After many go-rounds on a very slow, old laptop I managed to come up with a more cleanly filled grid that Will was pleased with except for the upper right corner. A big thank you to Frank Longo who smoothed out the top of the grid and to Will for his patience.
I hope you enjoyed the puzzle. From my heart to yours.
I was listening to a podcast on which the name CLARICE STARLING was mentioned. My ears pricked up. That's a name that ends in a bird, and it's 15 letters. I wondered how many other celebrities had bird last names. Before I got too far, I thought I should check to see if the theme had been done before. It had, many times.
In CrosSynergy on 1/1/01, Frank Longo had TONY HAWK, TOM KITE, PAMELA SUE MARTIN, CHRISTOPHER WREN, JOHN JAY, and RITA DOVE.
In the Los Angeles Times on 10/23/02, Denise M. Neuendorf had SHERYL CROW, TOM KITE, JONATHAN SWIFT, JOHN JAY, and PETER FINCH.
In the New York Times on 3/15/05, Gail Grabowski had HART CRANE, SHERYL CROW, EDDY RAVEN, JOHN JAY, and PETER FINCH.
In the New York Times on 8/23/06, Kevan Choset had CLARICE STARLING, PETER FINCH, SHERYL CROW, CHRISTOPHER WREN, and the explainer entry LARRY BIRD.
And in the New York Times on 5/10/16, David Kwong had EARL WEAVER, JOHN JAY, TONY HAWK, HART CRANE, TOM SWIFT, PETER FINCH, and the explainer entry BIRDMAN.
I needed something to make it different. I thought that maybe I could limit myself to fictional characters. In addition to the ones I used, I had Ichabod Crane, Frasier Crane, Atticus Finch and Jem Finch, Hudson Hawk, Bella Swan, Christopher Robin, and the "cuckoo" Pigeon sisters from "The Odd Couple": Gwendolyn and Cecily Pigeon. I noticed a lot of these were movie characters and then noticed that many were nominated for Oscars. So I went through all lists of Oscar-nominated roles to see if that would work, and I had success. I got lucky with how they were able to cross each other.
This is the second of two themelesses accepted in 2014 that I "revitalized" a few months ago (the first was published December 29). Not as much zip in this one as I'd strive to include nowadays, but I like the overall smoothness. It's like a YOGURT SMOOTHIE, with just a couple of raspberries that didn't defrost mixed in (I'm looking at you, AGENA and ONE NO!).
I'd say the highlight of the puzzle is the clues. My favorite David Steinberg Original® is [Like privates, often] for PIXELATED. Brings back memories of what was on my mind when I was 17 ;).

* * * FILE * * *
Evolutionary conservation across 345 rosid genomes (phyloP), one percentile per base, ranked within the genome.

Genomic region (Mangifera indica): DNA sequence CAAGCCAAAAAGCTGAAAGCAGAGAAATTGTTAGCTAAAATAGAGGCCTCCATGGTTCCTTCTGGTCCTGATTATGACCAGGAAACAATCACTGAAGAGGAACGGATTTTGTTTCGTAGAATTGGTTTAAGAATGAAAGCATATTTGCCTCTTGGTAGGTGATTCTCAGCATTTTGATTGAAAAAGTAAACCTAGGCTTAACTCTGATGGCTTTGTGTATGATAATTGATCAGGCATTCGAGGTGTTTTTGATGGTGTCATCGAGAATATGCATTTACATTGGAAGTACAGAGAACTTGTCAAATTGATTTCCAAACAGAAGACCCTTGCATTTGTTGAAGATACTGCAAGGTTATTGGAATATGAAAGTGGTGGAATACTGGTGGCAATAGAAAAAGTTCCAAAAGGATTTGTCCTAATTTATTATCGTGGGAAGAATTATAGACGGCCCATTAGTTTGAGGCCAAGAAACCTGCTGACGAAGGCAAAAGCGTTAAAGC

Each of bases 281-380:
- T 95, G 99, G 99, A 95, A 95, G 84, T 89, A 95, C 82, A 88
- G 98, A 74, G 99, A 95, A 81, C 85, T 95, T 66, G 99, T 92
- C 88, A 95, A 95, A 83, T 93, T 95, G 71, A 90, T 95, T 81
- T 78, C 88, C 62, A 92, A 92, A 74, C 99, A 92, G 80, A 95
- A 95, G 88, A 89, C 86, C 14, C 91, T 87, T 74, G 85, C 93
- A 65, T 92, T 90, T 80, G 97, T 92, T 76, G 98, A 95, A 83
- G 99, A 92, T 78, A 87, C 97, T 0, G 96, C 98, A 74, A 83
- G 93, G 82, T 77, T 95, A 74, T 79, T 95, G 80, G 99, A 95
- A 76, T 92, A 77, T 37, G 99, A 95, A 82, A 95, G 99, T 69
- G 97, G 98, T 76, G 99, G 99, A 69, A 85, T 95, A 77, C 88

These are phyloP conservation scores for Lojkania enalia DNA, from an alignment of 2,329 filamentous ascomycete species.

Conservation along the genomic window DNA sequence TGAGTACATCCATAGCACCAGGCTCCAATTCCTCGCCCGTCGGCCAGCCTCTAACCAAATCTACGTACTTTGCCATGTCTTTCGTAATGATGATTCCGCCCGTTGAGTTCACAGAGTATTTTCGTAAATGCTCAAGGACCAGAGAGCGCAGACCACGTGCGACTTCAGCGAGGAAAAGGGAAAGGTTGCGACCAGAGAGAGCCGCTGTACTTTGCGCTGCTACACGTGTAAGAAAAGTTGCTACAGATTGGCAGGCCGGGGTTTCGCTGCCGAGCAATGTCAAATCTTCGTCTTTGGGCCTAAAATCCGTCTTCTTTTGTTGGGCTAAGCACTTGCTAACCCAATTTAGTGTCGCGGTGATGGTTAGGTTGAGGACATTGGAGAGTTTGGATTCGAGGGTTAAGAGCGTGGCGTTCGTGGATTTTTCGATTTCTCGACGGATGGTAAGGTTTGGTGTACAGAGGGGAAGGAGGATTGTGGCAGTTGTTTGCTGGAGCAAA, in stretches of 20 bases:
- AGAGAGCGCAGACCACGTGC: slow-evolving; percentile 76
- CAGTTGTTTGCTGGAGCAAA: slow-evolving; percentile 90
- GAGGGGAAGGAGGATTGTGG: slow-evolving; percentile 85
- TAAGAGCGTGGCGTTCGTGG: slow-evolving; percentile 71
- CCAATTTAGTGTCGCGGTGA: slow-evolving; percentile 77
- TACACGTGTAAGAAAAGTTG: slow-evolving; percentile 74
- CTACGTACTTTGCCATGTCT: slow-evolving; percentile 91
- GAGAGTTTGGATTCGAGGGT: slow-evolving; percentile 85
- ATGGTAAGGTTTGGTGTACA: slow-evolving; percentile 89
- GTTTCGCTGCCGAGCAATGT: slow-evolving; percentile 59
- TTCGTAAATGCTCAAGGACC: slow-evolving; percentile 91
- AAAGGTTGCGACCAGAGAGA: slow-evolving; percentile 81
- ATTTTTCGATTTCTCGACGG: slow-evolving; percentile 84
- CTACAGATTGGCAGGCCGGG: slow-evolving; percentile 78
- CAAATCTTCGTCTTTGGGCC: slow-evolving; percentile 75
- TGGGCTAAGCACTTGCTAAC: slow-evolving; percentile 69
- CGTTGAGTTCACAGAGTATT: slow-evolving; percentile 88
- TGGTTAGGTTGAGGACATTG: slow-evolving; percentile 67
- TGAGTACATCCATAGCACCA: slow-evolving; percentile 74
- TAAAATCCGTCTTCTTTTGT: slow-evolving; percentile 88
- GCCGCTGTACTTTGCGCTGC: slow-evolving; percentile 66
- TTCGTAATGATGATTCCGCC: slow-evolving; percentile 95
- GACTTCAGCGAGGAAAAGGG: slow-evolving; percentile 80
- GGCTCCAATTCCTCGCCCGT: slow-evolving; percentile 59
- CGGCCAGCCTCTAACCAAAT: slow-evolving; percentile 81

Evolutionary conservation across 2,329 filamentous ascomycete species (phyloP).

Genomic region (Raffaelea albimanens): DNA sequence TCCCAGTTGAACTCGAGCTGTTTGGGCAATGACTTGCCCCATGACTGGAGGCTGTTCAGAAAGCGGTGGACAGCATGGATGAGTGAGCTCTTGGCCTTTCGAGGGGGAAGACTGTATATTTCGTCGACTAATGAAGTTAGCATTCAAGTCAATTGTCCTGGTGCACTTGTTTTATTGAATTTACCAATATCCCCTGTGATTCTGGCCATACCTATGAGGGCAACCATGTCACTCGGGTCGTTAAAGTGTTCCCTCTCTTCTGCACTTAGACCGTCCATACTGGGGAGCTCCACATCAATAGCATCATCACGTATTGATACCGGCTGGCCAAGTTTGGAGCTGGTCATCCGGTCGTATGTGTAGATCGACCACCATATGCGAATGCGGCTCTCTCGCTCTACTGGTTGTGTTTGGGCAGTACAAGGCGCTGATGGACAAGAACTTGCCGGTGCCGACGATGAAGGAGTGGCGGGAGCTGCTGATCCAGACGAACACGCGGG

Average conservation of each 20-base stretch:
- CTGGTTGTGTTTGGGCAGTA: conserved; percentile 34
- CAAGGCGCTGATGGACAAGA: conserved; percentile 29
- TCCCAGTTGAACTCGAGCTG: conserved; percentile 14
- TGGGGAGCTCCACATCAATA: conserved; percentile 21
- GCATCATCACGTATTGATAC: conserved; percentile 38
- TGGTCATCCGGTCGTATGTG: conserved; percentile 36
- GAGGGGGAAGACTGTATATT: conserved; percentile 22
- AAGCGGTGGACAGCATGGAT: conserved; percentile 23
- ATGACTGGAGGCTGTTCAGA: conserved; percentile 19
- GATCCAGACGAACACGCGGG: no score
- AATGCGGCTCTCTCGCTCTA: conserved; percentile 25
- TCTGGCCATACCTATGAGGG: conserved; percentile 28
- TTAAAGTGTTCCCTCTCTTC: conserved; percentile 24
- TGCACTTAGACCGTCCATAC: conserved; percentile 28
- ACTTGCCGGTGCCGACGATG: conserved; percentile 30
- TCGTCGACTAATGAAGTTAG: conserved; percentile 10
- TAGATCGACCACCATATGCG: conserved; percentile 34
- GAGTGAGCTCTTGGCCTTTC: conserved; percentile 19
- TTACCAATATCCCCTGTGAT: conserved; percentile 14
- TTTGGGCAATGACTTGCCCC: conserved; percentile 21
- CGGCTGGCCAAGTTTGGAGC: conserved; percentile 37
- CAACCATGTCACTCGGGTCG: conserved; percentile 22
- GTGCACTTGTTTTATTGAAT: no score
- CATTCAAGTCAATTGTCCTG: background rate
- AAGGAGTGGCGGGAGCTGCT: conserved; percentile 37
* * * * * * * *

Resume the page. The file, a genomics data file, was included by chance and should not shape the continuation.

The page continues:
This puzzle's creation began with an old-school approach of mine... Namely, cramming a bunch of Scrabbly letters into the opening corner and building out the grid from there. I've grown less infatuated with the rarer letters over the years, shifting my focus more towards smoother fill. That said, it's still fun to scatter a few J's and Z's when the opportunity presents itself. Regardless, hope the end result is an enjoyable solve!
I did an anagrams +1 puzzle on 5/16/17 with state names, so I decided to try one with president's names. There are some sites online that do this kind of thing, but most of them only give you single word anagrams — it took me quite a bit of digging to find multiple word phrase options.
My submitted puzzle had IMPEL at 55-Down and LSTS at 72-Across. I think that latter entry did not sit well with the editors because they were willing to put I.M. PEI in there even on a Monday to get rid of it. I still think every entry in the puzzle is reasonable for a Monday.
I remember getting all done and realizing I had FORD in the grid — ouch — I found out that even when you know he needs to go, it's sometimes not that easy to remove a president!
Last time one of the reviewers (Jeff Chen) dinged me for not finding added letters that spelled something interesting. This time I went all out and came up with add-on letters (U,A,V,P,P) that anagram to "V.A. pup", which is of course closely related to a POLICE DOG. For some reason, Will left that piece of info out of the cluing...
This one came together pretty quickly. Once we came up with the theme, we filled the grid together one night over a year ago.
We wanted to challenge ourselves to include as many PO squares as possible, so hopefully the fill didn't suffer too much! Our original OPOSSUM clue referenced President Benjamin Harrison's pets — he had two, named Mr. Reciprocity and Mr. Protection. We're very happy that Will kept our SATAN and CAPO clues!
If any UChicago first years are reading this, try making a puzzle! If you're in Linn-Mathews House, this puzzle was written in room 630, so go sit there for inspiration. And if you're in Wallace House, ask your RA Ori for help.
Will and the team helped me with the current theme set. I originally had SOUP OR SALAD (later on CAESAR SALAD/CHICKEN SOUP), they gently let me know that those were dishes rather than courses.
As I always look forward to the themeless puzzles each week, it's such a pleasure to be making my themeless debut today! I chose this grid in part for its pleasing symmetry, but also for its versatility. While it's true that there are no entries in the grid longer than 7 letters, the fact that there are 36 of these slots meant that I had a good amount of flexibility in placing my marquee answers. This 72-word grid also allowed me to incorporate some Scrabbly letters into lively entries without too much difficulty, and to maintain a nice grid flow throughout the puzzle while still being able to work on sections one at a time.
I started in the lower-left with CAPTCHA, which I found yielded promising letter combinations when paired with AMIRITE. The discovery that CTHULHU, another entry on my 7-letter seed list, could fit at 61-Across ended up being the key to finishing the corner, despite its delightfully odd combination of letters (not that I ever doubted the power of the Great Old One, mind you).